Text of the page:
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1 “I Crying for Me Who No One Never Hold Before”

1 “I Crying for Me Who No One Never Hold Before”

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chips and cashews and Mary Jane candies. No Almond Joy-colored girls

like me” (p.  39). Young Maleeka is also envious of her friend Malcolm

at her school for having “a white dad and a black momma” (p. 17), with

“long, straight hair [and] skin the color of a butterscotch milkshake”

(p.  17). In her very own words, Malcolm is “lucky” simply because he

“looks more like his dad than his mom” (p. 17).

When their self-perceptions are constantly doubted and ultimately

reduced to nothingness—ugly black grease to be wiped away, punish, kilt,

changed, finded a job for, and when physically morphing themselves into

‘blue-eyed’ skinny children with ‘long, straight hair’ is apparently their

only alternative available, Precious and Maleeka open up an old, hidden

wound that, for centuries, has haunted American blacks, a wound that has

often been treated, unfortunately, as their own individual psychological

flaws, leaving them, as a result, in a perpetual state of self-condemnation.

It is the representation of this kind of experience of inferiority and its

subsequent psychological devastation portrayed in both fictional and

nonfictional works that has become the provenance and premise of this

book. Whether it is taken directly from lived reality as the one undergone

by young Claudette Colvin in Phillip Hoose’s Claudette Colvin: Twice

Toward Justice (2009), a National Book Award winner for young people’s literature—“Though being smart was an asset, Claudette soon found

that having light skin and straight hair was the surest key to popularity at

Booker T.  Washington” (p.  22)—or channelled through fictional characters as portrayed by Precious and Maleeka, the paralleled experience is

equally distressing. This book is thus set up to explore, through its focus

children’s and young adult (C&YA) texts, such racially silent/silenced

experiences and to un-silence them.

Both fictional and nonfictional representations cited above have compellingly captured the life of young African American girls caught in a

racial tide and harmed by self-inflicted psychological mutilations. From a

theoretical perspective, this type of racially and psychologically devastating

experience is an example of what has been formally identified as internalised racism or internalised racial oppression or psychological slavery or

a much-criticised term—racial self-hatred. As a theme, internalised racism has always been explored or treated, though ‘peripherally’, by African

American authors of both C&YA and adult literature. Toni Morrison’s

first novel, The Bluest Eye (1999), an adult book focalised through a

child narrator, is arguably the first full-length novel that puts this racial

issue at the centre, depicting how internalised white beauty standards or



INTRODUCTION



3



idealised whiteness can destroy the life of both black girls and women, or

what George Yancy (2008) refers to as “the psychological price paid for

bleaching the Negro soul in a flood of whiteness” (p. 184). Subsequent

titles by other contemporary African American authors that have helped

push this issue to the fore, particularly those representing the realm of

C&YA literature, include, among others, Rosa Guy’s The Music of Summer

(1992), Jacqueline Woodson’s I Hadn’t Meant to Tell You This (1994)

and Feathers (2007), Sharon Flake’s The Skin I’m In (1998) and Who

Am I without Him? (2005), Nikki Grimes’s Bronx Masquerade (2002)

and The Road to Paris (2006), Julius Lester’s Day of Tears (2005). These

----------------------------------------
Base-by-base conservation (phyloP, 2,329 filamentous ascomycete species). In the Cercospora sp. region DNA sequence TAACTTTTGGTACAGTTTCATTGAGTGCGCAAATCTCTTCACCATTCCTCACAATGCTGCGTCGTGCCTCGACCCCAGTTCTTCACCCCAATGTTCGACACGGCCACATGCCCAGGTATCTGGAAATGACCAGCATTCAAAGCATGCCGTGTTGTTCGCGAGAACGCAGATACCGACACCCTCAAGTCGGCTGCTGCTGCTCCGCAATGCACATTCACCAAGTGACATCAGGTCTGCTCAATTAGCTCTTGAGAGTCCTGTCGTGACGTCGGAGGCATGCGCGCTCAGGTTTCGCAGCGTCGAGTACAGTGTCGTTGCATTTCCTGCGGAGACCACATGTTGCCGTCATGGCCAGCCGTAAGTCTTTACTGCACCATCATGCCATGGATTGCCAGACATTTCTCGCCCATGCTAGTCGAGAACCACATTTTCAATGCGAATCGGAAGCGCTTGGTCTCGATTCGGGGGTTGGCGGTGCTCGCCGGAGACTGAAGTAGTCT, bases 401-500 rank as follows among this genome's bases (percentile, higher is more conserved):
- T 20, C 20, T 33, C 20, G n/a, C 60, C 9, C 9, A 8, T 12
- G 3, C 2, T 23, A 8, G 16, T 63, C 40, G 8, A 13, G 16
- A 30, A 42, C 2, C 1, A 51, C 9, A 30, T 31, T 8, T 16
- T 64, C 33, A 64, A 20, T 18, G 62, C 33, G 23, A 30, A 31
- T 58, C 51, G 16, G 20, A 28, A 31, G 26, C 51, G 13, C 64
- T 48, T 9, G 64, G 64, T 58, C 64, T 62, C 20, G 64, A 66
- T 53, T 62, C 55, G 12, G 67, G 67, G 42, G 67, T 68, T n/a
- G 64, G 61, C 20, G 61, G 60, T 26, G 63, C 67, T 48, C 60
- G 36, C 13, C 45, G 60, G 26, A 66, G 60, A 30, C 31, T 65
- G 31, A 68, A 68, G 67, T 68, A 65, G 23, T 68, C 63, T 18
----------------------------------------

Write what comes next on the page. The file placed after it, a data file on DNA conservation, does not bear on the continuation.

titles, some of which are included as this book’s focus texts, have helped

magnify the issue through the eye of a fictional child, consequently making internalised racism immediate and real, reaffirming, once again, that

race/racism in America is never a thing of the past, and that postracial

or ‘race-less’ America (Bernard, 2011), a catchphrase currently dominating American racial discourse, is perhaps far-fetched, elusive and futile.

Also, as the emergence of African American C&YA literature is consistent with that of African American literature (Anatol, 2011; Smith, 2002;

Johnson-Feelings, 1990) in that it attempts, as suggested by Rudine Sims

Bishop (2012), to respond “to the social, political, and economic circumstances in which Black people in the United States have historically found

themselves—a part of and yet apart from American society” (p. 10), these

C&YA titles and their authors, therefore, have helped shape and form

an integral part of the rich body of what is presently known as not only

African American C&YA literature but also African American literature.

In essence, Precious, Maleeka and Claudette come to exemplify young

adults who have been socially and psychologically programmed to perceive

themselves as being ‘less’, and who often wish that they looked more like

the dominant group—“a blue-eye skinny chile whose hair is long braids,

long long braids” (Sapphire, 1996, p.  64). Unfortunately, these young

female characters equate ‘black’ with inferiority and ‘white’ with beauty

and superiority. By tracing their journeys from self-denigration to selfaffirmation, from invisibility to liberation and empowerment—some of

the recurring themes fundamentally permeating African American C&YA

and adult literature (Anatol, 2011; Rountree, 2008; Smith, 2002), these

C&YA texts are not only disclosing an interesting and integral part of the

present state of race in contemporary racialised America, particularly its

deleterious psychological effects towards the young and vulnerable but

they are also defamiliarising the very racial issue that otherwise has become



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normalised in American racial discourse, or what bell hooks, in Writing

Beyond Race (2013), refers to as “the normalized practices of racism and

white supremacy” (p.  9). And this is one crucial aim that this book is

attempting to uncover and achieve.

Also, what makes this particular racial issue worth examining or